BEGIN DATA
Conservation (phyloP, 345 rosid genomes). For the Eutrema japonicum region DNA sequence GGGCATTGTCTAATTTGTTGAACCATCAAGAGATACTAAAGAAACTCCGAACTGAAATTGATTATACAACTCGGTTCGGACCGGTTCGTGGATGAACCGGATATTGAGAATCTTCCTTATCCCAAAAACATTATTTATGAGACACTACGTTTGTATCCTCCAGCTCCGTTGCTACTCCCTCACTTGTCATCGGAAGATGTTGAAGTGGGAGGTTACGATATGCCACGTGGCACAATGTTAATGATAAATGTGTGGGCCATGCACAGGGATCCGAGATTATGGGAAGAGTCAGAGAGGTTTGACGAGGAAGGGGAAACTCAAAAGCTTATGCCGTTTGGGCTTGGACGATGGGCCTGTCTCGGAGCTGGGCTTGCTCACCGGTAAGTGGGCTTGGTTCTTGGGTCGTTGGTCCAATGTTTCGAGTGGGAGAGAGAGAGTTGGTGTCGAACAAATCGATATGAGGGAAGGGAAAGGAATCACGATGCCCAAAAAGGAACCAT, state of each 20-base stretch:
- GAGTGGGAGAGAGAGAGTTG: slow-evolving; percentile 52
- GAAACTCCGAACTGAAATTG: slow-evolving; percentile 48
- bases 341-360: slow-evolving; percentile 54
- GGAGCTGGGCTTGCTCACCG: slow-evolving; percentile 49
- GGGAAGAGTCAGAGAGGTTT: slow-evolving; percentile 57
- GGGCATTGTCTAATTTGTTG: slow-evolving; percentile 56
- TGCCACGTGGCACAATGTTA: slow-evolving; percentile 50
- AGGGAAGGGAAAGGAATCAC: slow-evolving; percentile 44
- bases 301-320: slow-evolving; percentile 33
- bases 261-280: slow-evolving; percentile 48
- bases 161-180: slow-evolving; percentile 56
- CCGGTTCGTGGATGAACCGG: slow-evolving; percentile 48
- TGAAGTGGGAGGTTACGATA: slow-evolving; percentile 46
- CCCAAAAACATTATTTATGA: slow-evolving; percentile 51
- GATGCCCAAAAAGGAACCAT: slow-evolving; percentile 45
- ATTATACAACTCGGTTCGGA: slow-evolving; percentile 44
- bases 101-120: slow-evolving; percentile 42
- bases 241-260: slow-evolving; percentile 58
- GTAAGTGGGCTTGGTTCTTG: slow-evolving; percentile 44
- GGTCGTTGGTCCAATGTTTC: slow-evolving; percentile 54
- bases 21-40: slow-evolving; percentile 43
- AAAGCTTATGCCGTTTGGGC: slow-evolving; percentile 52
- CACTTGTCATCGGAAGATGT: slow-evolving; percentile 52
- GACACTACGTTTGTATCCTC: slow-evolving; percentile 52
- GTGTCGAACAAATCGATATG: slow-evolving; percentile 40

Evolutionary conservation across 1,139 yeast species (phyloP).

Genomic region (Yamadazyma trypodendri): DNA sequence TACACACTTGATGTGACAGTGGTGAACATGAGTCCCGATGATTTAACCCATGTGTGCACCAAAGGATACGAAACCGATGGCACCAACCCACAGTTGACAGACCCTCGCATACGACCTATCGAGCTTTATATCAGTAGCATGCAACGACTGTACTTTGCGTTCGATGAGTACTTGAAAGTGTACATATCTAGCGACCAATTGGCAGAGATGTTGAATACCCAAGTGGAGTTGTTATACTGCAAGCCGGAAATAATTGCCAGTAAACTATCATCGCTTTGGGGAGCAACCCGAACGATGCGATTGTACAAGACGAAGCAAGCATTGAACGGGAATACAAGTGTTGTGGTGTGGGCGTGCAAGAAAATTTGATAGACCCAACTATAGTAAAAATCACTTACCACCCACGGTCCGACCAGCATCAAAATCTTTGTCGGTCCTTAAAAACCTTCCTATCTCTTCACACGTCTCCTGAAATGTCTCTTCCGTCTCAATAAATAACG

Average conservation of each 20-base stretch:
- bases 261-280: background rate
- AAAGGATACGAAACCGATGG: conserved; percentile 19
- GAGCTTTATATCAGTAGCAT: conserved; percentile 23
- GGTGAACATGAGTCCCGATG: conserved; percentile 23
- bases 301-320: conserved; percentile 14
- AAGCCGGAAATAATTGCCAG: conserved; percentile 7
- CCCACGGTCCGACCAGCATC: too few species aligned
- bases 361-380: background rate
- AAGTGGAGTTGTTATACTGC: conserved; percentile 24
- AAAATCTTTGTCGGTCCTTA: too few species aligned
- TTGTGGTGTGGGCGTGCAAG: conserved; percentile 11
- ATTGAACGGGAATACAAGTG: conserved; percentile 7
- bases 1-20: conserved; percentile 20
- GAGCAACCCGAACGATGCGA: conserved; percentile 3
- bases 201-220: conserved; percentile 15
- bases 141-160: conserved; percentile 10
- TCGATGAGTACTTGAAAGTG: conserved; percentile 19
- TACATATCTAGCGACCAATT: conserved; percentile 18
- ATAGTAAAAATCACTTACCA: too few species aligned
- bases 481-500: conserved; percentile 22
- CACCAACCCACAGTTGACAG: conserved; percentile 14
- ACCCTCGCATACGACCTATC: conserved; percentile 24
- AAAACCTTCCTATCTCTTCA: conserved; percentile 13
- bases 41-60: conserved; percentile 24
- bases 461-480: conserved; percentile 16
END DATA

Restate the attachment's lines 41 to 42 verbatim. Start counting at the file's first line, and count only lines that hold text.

- ATTGAACGGGAATACAAGTG: conserved; percentile 7
- bases 1-20: conserved; percentile 20